Dramatists from Euripides to Shakespeare to Ibsen have explored a classic theme that continues to resonate today: Can the sins of the father be passed on to the son? Can children inherit more than a parent’s blue eyes, hammer toes, or disease-prone genes? Do guilt and shame pass through generations?
In the Nature vs. Nurture debate, the commonly held view of genetic inheritance is that your child is born as a ‘blank slate’ and that any genetic markers from the parents are erased as their children are born. But the pioneering field of “epigenetic inheritance” – the study of how inherited genes are affected by changes in the environment – suggests that may not be the case.
In 2015, a group of researchers from the Icahn School of Medicine at Mount Sinai in New York published their findings of a study that examined the genes of 32 Jewish men and women, all of whom had survived the Holocaust, whether in a concentration camp, in forced exile, or in situations of torture. The scientists also took a look at the genes of 22 children who were born after the war to parents who were Holocaust survivors.
Rachel Yehuda, who led the study, wrote in the journal Biological Psychiatry, “The gene changes in the children could only be attributed to Holocaust exposure in the parents.”
While news of Yehuda’s discovery generated headlines, it also provoked controversy because of its small study size, limited number of generations (at least four would be needed but only two were included), and failure to account for social factors, such as offspring being exposed to stories of the Holocaust.
By May 2017, enough skepticism had surfaced that the Dallas Morning News reported that the study had been debunked, noting, “[T]he Center for Epigenomics at the Albert Einstein College of Medicine in New York called it the ‘over-interpreted epigenetics study of the week.’”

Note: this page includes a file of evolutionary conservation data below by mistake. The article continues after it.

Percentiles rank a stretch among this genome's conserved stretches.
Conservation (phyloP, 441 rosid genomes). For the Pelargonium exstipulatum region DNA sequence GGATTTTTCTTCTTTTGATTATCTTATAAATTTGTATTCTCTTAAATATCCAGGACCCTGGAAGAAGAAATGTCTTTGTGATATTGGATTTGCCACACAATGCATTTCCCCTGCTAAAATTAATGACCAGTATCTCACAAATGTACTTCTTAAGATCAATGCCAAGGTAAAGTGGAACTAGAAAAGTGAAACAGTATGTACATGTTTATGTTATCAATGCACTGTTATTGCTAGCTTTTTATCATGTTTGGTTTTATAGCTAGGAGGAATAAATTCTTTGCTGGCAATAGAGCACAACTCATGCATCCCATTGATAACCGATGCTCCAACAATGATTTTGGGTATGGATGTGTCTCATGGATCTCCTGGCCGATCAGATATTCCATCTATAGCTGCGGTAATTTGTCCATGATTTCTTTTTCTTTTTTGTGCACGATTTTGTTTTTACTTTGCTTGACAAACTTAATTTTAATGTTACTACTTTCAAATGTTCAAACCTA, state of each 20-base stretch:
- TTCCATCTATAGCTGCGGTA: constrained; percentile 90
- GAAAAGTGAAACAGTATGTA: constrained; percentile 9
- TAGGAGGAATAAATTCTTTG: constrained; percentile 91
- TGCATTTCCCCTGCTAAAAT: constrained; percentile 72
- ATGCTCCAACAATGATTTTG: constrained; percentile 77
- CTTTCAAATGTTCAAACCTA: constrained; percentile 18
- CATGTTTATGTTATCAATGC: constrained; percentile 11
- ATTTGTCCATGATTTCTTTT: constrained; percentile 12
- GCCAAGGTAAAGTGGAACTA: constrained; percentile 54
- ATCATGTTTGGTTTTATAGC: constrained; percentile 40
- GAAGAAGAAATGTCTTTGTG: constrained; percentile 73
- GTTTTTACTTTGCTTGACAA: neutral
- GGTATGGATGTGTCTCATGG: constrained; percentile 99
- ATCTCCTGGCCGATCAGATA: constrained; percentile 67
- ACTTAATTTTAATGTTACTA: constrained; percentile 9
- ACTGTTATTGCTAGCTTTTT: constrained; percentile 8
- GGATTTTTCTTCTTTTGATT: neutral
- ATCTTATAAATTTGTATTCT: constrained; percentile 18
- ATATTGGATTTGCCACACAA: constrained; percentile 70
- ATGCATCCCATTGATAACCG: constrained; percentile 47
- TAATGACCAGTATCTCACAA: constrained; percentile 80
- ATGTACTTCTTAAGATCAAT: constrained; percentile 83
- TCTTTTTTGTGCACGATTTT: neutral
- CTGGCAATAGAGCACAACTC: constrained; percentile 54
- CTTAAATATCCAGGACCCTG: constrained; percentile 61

However, a team from the University of Cambridge found that traumatic experiences could be passed on from one generation to the next. Specifically, genes in mice that had been chemically muted by stress passed down that effect through eggs and sperm to the next generation. Jamie Hackett, who led the study, told the journal New Scientist, “What we’ve found is a potential way things can get through, whereas before, everything was considered to be erased.”
Hackett and his team had their critics, too.
Adrian Bird of the University of Edinburgh told New Scientist, “The idea that what’s left carries information about the environment is sufficiently far-fetched to demand much more evidence of its importance. I’d say [the erasure] is an inefficient process, and what’s left doesn’t matter.”
Fascinatingly, however, yet another study from Emory University published in the journal Nature Neuroscience, found that mice inherited fear of certain smells from their fathers, even when the babies had neither met their fathers nor had they ever experienced that smell before. In fact, that fear was then passed on their own offspring.
Brian Dias, the post-doctoral fellow who spearheaded the Emory experiment, became convinced that his findings were legitimate when he and his team trained male animals to fear a certain smell and then collected their sperm 10 days later. They artificially inseminated female mice located across the campus in a different lab and discovered that “the brain anatomy persisted” – meaning that the babies inherited the fear of that same smell as a result of it being present in their fathers’ sperm.
While studies continue to be conducted on this topic, our clients aren’t taking the risk. By depositing their assets with Legacy, they’re protecting their children from any traumas or stresses they may experience in the future. And were they alive today – Euripides, Shakespeare, and Ibsen, were they around today, might nod their heads in knowing agreement.